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I kind of hate to debate Damien Hirst here, because there are better artists who never get attention, but the current paintings at Gagosian do look more interesting in photographs than live so I'm quoting the following exchange from the comments as a public service. It's also "my position on Hirst," for what that's worth. Sally McKay said:
[T]here was another drug painted in the show [besides the Paracetamol reproduced here]--- I can't remember now, an antidepressent ...xanax? with yellow on the label. Anyhow, I saw slides of the show at a symposium and the woman next to me pulled my sleeve excitedly and said "I take that one!" We both gave a little "whoo-hoo" cheer from the cheap seats which mystified the rest of the audience a bit. Anyhow, I started seeing this show as a kind of greatest hits of contemporary apathy. I've been instructed already here and elsewhere as to how bad the paintings were. But Damien Hirst is such a cypher, I'm not satisfied just ascribing this crappy output to one guy having a bad idea. He's an institution, and if his art is coming out as lame crap then there's a cultural balloon floating lame crap that is worth trying to look at.And my reply:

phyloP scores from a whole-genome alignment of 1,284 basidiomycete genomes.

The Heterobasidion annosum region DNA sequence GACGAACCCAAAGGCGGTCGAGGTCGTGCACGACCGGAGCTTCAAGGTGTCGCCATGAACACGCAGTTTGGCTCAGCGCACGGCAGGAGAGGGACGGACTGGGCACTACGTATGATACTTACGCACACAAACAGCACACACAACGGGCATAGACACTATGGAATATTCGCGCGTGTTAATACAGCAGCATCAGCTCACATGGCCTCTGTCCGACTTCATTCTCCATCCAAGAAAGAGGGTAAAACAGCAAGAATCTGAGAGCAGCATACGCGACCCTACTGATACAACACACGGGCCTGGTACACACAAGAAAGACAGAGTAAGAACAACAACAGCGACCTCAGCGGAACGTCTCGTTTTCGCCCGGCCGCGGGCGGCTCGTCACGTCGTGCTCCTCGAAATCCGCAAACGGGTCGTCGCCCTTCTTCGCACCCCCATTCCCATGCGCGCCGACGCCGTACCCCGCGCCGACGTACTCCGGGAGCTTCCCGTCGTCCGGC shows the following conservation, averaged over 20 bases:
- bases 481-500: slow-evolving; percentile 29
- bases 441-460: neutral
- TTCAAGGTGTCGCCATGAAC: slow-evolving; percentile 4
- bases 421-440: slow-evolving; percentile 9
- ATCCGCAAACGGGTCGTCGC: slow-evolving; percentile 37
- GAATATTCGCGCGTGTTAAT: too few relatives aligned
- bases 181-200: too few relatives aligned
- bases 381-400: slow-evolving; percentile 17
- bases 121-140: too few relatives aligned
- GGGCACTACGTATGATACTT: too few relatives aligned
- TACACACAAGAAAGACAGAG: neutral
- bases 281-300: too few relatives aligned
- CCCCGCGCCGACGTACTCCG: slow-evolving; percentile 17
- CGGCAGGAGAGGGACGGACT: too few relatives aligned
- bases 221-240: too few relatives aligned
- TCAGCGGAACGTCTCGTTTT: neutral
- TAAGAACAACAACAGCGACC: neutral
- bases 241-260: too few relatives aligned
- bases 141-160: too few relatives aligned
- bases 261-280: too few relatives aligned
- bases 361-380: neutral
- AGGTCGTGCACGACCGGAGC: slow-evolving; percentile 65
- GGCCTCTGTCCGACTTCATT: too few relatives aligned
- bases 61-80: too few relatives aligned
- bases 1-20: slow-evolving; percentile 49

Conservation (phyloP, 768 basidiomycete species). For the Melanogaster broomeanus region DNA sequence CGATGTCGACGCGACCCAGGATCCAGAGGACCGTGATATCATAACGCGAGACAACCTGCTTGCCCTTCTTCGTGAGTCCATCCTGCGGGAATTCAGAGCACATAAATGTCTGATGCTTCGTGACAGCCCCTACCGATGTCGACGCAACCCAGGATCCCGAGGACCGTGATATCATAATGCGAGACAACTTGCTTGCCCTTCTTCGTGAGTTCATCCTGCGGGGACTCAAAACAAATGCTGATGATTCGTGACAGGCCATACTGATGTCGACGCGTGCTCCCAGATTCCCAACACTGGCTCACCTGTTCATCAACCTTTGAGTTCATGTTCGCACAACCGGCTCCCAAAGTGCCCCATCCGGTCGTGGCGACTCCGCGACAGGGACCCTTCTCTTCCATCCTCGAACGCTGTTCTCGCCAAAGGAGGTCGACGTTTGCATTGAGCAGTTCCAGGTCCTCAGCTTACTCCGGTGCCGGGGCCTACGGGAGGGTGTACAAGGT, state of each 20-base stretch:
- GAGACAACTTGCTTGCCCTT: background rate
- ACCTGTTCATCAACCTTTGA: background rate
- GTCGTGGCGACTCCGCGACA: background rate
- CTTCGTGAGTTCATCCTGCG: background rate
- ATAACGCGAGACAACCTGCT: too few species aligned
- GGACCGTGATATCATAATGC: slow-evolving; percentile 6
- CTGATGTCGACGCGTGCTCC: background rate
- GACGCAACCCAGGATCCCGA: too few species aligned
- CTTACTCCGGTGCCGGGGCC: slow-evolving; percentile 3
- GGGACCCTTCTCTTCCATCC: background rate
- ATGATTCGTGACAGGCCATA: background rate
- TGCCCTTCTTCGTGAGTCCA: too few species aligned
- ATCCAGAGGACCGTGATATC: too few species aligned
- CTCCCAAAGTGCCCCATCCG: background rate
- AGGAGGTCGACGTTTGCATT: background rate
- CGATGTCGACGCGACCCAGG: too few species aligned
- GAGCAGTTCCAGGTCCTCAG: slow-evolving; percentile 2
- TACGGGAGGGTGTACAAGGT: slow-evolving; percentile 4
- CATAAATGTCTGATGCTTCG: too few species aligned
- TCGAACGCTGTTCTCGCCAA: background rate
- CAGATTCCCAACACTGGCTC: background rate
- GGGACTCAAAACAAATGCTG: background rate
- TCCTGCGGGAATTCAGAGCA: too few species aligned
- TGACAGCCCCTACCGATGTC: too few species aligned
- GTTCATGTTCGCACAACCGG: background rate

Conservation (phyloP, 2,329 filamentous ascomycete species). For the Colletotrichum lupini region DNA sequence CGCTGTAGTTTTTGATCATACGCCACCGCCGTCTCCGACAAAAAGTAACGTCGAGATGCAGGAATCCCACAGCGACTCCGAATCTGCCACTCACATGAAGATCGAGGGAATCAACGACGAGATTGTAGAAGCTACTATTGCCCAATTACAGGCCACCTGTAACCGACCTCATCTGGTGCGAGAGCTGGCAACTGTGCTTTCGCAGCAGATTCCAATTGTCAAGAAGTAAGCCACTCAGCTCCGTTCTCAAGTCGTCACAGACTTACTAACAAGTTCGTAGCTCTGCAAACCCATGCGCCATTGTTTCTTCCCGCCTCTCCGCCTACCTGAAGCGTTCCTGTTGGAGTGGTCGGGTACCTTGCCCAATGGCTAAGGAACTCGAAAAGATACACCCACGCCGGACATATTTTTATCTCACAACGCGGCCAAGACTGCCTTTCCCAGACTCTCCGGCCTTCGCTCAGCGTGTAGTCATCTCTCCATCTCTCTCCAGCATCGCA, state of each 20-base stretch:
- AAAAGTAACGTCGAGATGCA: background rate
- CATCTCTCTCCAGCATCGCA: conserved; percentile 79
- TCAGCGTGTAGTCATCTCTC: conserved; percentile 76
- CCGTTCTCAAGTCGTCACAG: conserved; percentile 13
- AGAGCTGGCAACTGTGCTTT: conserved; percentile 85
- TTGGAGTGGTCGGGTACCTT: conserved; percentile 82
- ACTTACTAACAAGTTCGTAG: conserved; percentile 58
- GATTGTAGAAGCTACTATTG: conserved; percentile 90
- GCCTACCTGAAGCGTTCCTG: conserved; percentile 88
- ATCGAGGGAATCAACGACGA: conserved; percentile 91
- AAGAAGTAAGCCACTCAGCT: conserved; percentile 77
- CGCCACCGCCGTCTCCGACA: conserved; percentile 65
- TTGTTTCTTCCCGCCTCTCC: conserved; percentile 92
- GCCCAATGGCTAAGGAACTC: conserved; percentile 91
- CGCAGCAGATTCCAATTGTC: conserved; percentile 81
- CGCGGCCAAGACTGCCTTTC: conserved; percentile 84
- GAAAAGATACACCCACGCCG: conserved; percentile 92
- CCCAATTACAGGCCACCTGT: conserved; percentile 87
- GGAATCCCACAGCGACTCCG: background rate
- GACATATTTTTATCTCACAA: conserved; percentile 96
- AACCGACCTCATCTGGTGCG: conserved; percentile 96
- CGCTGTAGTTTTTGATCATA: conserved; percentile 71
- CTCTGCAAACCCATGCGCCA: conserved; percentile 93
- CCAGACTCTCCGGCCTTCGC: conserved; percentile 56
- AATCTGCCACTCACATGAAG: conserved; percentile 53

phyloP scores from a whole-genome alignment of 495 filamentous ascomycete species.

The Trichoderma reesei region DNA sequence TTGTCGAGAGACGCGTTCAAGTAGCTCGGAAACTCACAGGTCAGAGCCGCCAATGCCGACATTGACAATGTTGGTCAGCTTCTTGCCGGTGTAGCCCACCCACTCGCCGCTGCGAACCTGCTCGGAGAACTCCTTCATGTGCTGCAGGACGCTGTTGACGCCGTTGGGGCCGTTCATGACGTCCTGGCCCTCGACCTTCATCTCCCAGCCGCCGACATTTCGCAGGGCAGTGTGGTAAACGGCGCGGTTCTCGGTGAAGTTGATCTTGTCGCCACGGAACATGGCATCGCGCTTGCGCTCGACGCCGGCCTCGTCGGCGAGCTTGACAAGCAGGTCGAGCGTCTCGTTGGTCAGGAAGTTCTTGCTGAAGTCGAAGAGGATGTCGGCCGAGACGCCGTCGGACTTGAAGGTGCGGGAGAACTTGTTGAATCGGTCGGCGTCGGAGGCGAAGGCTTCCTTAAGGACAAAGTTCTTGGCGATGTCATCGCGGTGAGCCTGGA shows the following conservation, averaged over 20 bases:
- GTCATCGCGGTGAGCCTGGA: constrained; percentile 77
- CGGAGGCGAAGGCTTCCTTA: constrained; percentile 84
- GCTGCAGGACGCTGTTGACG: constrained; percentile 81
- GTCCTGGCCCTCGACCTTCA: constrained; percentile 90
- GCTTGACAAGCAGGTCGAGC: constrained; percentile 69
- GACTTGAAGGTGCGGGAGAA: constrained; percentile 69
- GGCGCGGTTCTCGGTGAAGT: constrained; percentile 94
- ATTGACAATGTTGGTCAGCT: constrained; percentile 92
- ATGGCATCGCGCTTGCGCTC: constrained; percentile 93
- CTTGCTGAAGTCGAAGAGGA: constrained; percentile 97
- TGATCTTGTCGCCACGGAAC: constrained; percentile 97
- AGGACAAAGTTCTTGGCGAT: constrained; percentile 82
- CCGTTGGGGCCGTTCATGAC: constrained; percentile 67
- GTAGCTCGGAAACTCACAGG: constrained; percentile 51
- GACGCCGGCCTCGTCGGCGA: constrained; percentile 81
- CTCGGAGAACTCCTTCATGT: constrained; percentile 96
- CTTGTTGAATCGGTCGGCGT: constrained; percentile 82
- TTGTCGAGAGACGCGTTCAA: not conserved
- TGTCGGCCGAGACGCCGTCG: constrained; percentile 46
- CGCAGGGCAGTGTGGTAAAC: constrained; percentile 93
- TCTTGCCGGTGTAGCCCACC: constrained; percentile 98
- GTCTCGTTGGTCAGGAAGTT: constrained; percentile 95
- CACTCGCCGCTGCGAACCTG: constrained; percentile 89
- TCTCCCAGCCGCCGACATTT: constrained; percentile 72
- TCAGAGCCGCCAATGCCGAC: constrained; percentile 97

Sometimes a cigar is just a cigar, and sometimes tossed-off paintings of "anomic" subjects are...
This is the third Gagosian show I've seen of Hirst's, plus the pieces in "Sensation" and a dramatic but poorly conceived museum show in Dallas, when he still just a lad. He is only a passable fabricator, with a knack for making work that almost always looks better in photos than in person. It was disappointing after experiencing the work of our own very thorough and meticulous bad boy Jeff Koons to see that Hirst's shark was held up inside the tank with cheap fishing line that sort of bites into the sagging creature, and that the sections of cut up cow were affixed to the insides of their vitrines with plastic safety ties. We Koons fans take it on faith that our guy would have figured out a way to make the former seem weightless and latter sandwiched tightly between glass surfaces, or he wouldn't have done the show (after all, he spent years working on a Guggenheim exhibit that never happened, legend has it, because he couldn't resolve certain fabrication issues). I gave Hirst a pass for ambition--we all do. But these paintings weren't ambitious, they were a retrenchment, a mere sellout disguised (in plain sight) as a fuck you, with what I would describe as textbook negative content (blood, check; gross organs, got em; media photos of woman on crack, oh yeah...).
Your "greatest hits of contemporary apathy" is a great line--hopefully someone will do that show someday.